Is Forex Trading Gambling? Breathtaking Discovery

Is Forex Trading Gambling?

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Is Forex Trading Gambling? To address the issue of whether Forex trading is gambling, we must first define what it means to gamble. But first, let me give you a quick rundown of how I used to think about trading and gambling.

Do you think Forex trading is a gambling? This article have answer to your question, so many people have found it difficult to differentiate between Forex trading and gambling, not to worry the answers are here.

Gambling and Forex Trading

Because the Forex market is so volatile, it’s fair to argue that opening a forex position is a type of gambling.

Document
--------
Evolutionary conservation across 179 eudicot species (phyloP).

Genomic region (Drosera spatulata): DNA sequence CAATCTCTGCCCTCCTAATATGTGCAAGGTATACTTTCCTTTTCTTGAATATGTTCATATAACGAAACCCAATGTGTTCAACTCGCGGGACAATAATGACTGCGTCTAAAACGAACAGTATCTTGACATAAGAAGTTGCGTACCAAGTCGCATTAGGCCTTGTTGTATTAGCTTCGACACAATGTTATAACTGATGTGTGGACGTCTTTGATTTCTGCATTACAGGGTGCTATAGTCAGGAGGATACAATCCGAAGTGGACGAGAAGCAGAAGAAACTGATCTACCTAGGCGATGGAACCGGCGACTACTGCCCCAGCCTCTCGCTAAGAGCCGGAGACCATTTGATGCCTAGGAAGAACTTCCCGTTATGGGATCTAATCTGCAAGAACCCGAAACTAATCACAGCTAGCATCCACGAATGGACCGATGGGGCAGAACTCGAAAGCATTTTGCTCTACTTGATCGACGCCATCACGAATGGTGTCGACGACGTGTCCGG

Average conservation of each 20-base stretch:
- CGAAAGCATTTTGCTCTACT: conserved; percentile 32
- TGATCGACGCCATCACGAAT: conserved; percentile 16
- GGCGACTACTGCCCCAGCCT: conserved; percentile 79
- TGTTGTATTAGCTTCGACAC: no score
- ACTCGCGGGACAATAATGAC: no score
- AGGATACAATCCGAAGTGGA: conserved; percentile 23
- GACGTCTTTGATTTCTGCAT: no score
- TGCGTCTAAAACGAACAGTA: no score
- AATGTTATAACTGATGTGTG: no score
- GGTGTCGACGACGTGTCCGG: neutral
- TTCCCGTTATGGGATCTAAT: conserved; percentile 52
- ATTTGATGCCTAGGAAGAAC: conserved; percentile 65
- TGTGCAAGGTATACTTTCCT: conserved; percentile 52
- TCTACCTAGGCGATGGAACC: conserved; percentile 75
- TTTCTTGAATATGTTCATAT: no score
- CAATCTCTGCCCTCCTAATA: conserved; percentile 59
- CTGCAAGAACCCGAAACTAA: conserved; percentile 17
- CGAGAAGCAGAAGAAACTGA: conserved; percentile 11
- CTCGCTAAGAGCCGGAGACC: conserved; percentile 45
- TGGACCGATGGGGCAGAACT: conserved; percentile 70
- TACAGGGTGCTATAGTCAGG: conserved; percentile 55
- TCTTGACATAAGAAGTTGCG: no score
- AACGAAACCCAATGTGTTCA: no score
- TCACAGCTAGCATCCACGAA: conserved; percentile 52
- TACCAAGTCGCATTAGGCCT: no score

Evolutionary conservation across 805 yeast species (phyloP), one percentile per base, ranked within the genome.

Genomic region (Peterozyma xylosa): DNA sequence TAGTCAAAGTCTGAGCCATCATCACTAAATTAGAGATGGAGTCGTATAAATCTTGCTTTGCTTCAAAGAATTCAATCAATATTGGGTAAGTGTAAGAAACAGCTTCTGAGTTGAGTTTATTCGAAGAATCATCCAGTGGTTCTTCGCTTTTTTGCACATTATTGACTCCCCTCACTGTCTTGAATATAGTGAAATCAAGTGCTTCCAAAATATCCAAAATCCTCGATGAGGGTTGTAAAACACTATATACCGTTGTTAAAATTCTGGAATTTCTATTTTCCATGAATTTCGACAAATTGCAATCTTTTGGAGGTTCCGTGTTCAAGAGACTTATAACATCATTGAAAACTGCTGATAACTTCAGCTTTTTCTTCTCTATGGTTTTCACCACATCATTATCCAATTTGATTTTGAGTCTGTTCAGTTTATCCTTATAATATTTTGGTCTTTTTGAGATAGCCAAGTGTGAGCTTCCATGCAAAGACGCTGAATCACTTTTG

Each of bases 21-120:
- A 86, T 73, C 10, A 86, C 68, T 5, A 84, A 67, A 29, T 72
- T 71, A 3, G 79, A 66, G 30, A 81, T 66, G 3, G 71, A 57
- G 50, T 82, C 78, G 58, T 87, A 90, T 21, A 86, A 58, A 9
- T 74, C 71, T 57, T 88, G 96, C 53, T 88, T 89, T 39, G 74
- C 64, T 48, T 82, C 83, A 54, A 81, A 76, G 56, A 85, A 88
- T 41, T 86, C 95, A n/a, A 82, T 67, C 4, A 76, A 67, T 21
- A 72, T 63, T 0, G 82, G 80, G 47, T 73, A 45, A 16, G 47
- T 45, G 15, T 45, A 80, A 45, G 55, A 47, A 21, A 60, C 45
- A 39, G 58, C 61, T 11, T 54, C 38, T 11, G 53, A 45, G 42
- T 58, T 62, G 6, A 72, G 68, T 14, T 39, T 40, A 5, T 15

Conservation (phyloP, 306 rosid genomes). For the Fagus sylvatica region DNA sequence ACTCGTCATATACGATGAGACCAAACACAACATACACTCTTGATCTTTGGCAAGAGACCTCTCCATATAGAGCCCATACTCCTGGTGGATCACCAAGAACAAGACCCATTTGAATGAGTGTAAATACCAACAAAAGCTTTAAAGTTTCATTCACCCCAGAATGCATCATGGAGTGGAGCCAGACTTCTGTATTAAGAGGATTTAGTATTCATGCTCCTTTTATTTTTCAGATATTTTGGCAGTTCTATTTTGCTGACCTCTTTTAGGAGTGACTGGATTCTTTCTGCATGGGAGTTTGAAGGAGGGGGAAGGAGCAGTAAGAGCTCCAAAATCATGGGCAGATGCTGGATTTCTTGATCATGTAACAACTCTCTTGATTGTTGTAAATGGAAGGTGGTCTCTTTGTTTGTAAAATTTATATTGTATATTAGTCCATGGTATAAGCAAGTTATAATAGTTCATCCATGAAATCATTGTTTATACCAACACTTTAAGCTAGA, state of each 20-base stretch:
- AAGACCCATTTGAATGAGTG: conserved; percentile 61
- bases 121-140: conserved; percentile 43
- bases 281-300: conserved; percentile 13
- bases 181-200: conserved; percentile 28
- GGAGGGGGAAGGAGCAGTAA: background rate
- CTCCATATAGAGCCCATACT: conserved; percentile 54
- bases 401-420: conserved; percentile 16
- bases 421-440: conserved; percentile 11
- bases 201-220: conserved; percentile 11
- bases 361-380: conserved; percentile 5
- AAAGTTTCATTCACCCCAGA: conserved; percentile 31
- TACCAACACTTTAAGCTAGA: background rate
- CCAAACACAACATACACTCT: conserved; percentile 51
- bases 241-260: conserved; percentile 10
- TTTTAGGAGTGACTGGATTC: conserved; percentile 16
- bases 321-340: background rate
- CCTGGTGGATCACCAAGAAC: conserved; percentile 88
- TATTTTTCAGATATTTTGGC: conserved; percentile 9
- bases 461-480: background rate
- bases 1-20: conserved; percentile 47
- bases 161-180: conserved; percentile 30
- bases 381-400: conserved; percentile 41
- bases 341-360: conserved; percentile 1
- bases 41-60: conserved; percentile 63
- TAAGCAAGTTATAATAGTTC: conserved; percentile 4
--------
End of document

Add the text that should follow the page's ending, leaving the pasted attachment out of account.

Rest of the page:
This is a highly volatile market, and no one can anticipate how a currency pair will move with precision, even after years of rigorous research and analysis.

Only analytical tools and prior forecasts may be relied upon, but neither can be guaranteed. You will always be exposed to the Forex risk when you start a Forex position.

This is a sort of risk in which you are exposed to the market’s volatile character and have no idea how it will perform in the days or even hours ahead.

Regardless matter how much technical or fundamental research you do, the Forex risk will always be there, and every trading position you take will include some level of Forex gambling.

Is forex a game of luck?

No matter how experienced you are, there is always an element of chance in forex, which most rational traders feel cannot be accounted for.

You will never be able to completely remove the danger that Forex trading entails, no matter how long you have been trading or studying.

Some retired traders even suggest that Forex is worse than gambling because when you gamble, you understand the erratic nature of the game, but a Forex trader is encouraged to feel that if you lose, it’s your fault.